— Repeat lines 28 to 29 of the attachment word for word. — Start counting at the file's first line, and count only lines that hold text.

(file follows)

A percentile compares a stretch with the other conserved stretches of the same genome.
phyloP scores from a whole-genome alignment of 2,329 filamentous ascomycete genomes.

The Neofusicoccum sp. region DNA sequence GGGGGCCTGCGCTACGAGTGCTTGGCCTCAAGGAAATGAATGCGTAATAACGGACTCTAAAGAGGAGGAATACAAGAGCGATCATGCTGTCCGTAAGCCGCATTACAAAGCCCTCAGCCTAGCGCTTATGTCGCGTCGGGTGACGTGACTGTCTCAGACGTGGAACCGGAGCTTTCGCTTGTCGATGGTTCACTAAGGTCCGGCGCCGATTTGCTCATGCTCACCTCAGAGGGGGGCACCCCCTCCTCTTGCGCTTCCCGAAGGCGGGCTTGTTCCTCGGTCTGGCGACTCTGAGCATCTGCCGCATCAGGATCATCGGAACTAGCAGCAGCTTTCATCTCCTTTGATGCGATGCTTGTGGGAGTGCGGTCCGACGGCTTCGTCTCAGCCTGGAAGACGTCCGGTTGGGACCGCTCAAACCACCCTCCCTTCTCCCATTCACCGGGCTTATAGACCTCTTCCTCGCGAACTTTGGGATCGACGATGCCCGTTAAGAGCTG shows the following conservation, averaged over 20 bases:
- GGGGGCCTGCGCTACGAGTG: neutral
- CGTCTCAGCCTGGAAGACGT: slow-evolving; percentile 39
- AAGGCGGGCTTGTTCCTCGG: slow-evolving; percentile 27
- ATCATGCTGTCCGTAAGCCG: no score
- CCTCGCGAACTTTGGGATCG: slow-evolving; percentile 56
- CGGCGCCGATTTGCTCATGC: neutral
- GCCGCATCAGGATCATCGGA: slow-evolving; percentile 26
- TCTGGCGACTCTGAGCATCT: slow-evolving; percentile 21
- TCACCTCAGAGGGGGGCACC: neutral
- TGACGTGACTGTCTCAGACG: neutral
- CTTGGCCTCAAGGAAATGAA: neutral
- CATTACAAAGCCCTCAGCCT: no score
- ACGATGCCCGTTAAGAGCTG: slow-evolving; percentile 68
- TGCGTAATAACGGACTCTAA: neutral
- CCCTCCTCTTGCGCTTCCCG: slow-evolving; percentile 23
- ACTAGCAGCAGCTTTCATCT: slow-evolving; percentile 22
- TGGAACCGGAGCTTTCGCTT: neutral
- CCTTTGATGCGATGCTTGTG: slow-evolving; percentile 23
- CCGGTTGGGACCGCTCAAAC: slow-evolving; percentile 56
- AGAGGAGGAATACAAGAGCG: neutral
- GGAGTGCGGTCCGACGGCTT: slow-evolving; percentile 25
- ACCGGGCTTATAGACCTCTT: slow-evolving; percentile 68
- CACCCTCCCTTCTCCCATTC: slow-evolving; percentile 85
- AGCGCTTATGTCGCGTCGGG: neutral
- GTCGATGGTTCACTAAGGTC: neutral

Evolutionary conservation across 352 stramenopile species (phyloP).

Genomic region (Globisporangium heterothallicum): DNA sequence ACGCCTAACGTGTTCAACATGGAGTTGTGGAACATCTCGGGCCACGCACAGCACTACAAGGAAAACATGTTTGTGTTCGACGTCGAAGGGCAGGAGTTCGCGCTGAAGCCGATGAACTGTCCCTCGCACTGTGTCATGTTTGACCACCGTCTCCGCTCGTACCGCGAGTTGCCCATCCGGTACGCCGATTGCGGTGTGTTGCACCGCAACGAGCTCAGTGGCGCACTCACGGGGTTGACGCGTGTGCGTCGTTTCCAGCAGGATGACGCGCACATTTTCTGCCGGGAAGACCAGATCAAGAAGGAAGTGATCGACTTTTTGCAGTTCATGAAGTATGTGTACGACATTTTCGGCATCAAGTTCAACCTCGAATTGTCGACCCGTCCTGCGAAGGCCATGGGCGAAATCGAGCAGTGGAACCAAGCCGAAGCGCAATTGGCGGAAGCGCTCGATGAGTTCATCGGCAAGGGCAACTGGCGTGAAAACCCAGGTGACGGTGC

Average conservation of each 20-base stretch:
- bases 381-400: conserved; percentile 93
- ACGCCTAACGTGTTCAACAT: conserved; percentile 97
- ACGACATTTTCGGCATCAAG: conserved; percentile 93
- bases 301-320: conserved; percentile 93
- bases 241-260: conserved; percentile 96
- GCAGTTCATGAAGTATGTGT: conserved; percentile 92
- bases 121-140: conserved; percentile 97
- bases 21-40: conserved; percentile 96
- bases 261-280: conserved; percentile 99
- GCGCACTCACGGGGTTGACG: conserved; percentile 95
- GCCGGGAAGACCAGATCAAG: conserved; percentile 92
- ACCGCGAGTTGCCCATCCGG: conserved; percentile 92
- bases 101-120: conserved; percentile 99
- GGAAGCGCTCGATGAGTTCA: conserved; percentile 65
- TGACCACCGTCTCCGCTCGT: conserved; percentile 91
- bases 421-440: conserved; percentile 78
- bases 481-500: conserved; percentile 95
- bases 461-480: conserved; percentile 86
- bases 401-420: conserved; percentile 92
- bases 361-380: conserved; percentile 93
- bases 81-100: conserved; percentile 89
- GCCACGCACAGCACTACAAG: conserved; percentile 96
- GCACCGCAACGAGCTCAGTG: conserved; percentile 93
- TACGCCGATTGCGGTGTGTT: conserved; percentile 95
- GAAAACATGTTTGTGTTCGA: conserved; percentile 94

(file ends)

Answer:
- GTCGATGGTTCACTAAGGTC: neutral

Evolutionary conservation across 352 stramenopile species (phyloP).